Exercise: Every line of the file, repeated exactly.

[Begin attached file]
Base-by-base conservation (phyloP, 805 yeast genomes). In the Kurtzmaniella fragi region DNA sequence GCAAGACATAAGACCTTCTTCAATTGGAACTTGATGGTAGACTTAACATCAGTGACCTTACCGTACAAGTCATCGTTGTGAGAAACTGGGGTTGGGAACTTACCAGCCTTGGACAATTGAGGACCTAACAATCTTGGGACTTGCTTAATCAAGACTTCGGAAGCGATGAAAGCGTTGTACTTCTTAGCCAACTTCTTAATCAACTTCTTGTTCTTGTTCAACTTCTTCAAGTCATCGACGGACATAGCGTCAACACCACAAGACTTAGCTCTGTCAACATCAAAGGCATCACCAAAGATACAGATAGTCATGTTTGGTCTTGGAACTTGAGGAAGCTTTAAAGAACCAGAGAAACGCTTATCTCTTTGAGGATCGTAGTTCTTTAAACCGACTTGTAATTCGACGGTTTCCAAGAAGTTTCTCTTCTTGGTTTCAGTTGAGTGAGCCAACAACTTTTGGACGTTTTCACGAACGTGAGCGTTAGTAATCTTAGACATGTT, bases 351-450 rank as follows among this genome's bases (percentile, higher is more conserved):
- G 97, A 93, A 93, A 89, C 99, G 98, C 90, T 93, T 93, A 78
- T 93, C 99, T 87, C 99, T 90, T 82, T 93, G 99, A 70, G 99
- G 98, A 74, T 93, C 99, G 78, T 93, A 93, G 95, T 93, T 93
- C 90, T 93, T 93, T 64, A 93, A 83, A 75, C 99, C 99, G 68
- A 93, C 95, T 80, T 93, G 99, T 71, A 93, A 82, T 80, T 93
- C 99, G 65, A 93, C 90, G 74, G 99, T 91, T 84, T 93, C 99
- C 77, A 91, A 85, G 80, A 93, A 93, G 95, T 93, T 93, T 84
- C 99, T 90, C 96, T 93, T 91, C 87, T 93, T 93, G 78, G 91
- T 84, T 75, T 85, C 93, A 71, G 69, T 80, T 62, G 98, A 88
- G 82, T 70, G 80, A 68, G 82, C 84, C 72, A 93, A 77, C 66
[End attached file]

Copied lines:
Base-by-base conservation (phyloP, 805 yeast genomes). In the Kurtzmaniella fragi region DNA sequence GCAAGACATAAGACCTTCTTCAATTGGAACTTGATGGTAGACTTAACATCAGTGACCTTACCGTACAAGTCATCGTTGTGAGAAACTGGGGTTGGGAACTTACCAGCCTTGGACAATTGAGGACCTAACAATCTTGGGACTTGCTTAATCAAGACTTCGGAAGCGATGAAAGCGTTGTACTTCTTAGCCAACTTCTTAATCAACTTCTTGTTCTTGTTCAACTTCTTCAAGTCATCGACGGACATAGCGTCAACACCACAAGACTTAGCTCTGTCAACATCAAAGGCATCACCAAAGATACAGATAGTCATGTTTGGTCTTGGAACTTGAGGAAGCTTTAAAGAACCAGAGAAACGCTTATCTCTTTGAGGATCGTAGTTCTTTAAACCGACTTGTAATTCGACGGTTTCCAAGAAGTTTCTCTTCTTGGTTTCAGTTGAGTGAGCCAACAACTTTTGGACGTTTTCACGAACGTGAGCGTTAGTAATCTTAGACATGTT, bases 351-450 rank as follows among this genome's bases (percentile, higher is more conserved):
- G 97, A 93, A 93, A 89, C 99, G 98, C 90, T 93, T 93, A 78
- T 93, C 99, T 87, C 99, T 90, T 82, T 93, G 99, A 70, G 99
- G 98, A 74, T 93, C 99, G 78, T 93, A 93, G 95, T 93, T 93
- C 90, T 93, T 93, T 64, A 93, A 83, A 75, C 99, C 99, G 68
- A 93, C 95, T 80, T 93, G 99, T 71, A 93, A 82, T 80, T 93
- C 99, G 65, A 93, C 90, G 74, G 99, T 91, T 84, T 93, C 99
- C 77, A 91, A 85, G 80, A 93, A 93, G 95, T 93, T 93, T 84
- C 99, T 90, C 96, T 93, T 91, C 87, T 93, T 93, G 78, G 91
- T 84, T 75, T 85, C 93, A 71, G 69, T 80, T 62, G 98, A 88
- G 82, T 70, G 80, A 68, G 82, C 84, C 72, A 93, A 77, C 66